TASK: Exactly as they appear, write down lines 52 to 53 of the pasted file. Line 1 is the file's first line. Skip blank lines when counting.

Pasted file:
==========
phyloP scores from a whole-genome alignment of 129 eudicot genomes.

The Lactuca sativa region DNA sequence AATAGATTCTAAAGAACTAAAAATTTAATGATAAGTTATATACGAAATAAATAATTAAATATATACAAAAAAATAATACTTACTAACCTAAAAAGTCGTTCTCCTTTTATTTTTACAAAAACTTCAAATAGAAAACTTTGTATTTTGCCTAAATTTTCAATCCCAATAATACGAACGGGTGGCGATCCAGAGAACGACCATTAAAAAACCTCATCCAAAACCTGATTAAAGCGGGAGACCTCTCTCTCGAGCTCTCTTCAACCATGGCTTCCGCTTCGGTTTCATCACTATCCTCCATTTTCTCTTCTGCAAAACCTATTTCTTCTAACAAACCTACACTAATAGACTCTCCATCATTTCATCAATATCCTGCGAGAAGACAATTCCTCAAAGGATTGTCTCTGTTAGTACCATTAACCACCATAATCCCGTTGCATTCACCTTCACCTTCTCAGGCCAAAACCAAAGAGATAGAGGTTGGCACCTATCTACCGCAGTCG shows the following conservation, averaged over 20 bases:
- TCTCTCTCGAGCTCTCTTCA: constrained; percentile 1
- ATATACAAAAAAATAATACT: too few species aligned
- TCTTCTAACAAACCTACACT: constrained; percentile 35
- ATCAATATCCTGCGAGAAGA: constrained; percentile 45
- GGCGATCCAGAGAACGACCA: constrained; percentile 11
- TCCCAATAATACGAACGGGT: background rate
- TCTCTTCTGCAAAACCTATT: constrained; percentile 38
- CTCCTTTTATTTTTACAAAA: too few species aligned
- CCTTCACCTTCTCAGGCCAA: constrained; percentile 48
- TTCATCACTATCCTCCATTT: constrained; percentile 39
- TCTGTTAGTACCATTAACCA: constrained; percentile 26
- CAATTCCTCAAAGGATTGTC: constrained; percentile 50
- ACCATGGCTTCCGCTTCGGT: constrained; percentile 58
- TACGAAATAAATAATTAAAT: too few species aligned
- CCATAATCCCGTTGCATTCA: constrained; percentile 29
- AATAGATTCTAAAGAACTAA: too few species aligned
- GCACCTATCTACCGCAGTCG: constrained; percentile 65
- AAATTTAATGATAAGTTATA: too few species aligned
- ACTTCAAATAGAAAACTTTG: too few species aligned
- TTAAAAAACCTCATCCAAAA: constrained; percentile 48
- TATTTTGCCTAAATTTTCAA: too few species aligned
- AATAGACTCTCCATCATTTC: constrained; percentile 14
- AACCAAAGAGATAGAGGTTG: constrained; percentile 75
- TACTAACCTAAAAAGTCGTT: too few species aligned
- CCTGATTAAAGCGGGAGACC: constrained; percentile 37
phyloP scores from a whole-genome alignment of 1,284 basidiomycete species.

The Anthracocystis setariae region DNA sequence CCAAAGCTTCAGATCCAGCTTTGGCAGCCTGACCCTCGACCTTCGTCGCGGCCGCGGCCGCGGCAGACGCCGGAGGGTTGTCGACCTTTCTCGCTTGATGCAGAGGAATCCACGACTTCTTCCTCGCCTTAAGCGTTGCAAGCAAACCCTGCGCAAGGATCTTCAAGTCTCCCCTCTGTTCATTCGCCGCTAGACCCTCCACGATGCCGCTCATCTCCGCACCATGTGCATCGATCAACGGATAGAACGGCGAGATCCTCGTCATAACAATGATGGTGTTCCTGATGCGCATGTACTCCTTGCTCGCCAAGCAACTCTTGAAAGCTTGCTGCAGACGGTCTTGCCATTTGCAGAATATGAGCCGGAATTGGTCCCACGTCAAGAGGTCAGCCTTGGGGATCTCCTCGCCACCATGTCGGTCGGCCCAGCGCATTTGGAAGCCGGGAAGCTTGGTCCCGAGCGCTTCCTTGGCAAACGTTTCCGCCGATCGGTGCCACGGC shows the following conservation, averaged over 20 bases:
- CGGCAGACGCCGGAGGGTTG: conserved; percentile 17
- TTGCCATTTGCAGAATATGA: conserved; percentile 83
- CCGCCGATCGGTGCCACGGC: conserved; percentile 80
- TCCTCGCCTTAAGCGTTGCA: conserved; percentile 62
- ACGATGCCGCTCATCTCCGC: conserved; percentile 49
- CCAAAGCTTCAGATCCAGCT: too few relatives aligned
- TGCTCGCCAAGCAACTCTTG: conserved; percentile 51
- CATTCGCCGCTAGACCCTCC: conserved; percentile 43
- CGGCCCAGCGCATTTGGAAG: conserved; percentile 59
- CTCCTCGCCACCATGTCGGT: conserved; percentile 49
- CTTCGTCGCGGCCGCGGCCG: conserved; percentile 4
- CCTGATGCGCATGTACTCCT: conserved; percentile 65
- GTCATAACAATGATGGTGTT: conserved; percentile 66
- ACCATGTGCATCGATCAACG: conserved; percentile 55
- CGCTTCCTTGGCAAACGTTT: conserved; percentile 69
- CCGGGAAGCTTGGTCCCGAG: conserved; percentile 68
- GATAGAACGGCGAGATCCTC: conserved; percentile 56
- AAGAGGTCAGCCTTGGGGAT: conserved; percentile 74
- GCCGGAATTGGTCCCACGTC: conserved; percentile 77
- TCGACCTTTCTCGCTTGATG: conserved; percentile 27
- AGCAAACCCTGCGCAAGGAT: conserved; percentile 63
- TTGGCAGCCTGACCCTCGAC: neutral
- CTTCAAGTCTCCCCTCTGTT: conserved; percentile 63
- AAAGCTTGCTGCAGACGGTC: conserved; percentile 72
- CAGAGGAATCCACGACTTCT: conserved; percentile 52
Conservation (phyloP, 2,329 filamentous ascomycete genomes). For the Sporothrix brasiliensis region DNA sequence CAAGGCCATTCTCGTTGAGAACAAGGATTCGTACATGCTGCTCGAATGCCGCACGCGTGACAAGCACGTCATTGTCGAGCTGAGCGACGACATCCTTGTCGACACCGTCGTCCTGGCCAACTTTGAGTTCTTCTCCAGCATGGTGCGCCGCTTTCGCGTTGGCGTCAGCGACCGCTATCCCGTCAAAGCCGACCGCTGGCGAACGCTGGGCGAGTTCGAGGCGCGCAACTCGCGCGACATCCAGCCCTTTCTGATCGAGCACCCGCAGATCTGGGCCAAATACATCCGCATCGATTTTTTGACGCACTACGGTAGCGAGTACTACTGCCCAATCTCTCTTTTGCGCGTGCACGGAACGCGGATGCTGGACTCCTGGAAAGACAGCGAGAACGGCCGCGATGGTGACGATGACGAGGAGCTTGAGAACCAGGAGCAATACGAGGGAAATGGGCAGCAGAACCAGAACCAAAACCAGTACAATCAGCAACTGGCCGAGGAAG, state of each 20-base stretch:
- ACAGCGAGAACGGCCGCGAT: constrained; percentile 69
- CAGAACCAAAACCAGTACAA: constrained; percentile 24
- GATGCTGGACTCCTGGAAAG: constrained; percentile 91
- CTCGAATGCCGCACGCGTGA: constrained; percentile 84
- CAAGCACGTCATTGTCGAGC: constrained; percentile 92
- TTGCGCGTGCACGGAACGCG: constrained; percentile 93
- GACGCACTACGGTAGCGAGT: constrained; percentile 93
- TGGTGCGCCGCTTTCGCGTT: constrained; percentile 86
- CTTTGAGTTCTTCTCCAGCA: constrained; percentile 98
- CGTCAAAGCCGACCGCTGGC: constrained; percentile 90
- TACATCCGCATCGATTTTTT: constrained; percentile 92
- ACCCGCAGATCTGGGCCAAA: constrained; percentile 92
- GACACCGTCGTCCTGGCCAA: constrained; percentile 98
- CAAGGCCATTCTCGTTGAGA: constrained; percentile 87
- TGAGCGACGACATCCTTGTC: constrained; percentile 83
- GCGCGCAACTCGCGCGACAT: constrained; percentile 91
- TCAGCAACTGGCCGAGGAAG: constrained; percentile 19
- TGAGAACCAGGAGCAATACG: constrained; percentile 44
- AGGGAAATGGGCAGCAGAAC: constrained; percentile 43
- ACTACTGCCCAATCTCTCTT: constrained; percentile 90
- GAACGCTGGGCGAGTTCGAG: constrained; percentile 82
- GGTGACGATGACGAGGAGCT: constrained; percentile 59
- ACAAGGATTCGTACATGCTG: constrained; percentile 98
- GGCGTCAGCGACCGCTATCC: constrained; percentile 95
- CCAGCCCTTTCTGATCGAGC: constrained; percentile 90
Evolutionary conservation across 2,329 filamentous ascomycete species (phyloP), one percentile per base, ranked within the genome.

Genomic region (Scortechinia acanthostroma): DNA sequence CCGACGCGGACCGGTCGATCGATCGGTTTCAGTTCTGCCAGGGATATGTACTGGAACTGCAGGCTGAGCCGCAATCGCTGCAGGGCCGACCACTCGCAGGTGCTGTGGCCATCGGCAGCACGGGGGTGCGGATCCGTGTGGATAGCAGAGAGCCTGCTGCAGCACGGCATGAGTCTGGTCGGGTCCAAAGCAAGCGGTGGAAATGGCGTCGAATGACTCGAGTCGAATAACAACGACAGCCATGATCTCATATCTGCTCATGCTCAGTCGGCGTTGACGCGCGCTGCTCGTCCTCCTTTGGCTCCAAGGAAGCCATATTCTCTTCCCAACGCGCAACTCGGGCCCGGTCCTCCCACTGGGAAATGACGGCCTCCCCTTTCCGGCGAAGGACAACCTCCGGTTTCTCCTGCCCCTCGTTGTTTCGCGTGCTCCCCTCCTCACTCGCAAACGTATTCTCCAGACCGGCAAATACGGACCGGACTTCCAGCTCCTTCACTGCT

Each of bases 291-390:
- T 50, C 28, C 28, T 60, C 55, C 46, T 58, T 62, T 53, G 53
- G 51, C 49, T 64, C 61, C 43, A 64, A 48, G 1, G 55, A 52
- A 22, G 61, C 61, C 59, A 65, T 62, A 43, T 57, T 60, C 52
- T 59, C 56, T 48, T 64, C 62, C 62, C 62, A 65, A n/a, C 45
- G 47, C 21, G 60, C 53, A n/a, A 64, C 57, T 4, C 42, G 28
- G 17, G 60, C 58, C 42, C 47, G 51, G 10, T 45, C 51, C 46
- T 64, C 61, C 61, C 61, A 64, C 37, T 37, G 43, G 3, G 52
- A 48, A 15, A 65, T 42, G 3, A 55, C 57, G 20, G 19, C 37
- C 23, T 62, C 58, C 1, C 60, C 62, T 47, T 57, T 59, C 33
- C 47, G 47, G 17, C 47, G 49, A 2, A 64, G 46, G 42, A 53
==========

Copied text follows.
- CTTCAAGTCTCCCCTCTGTT: conserved; percentile 63
- AAAGCTTGCTGCAGACGGTC: conserved; percentile 72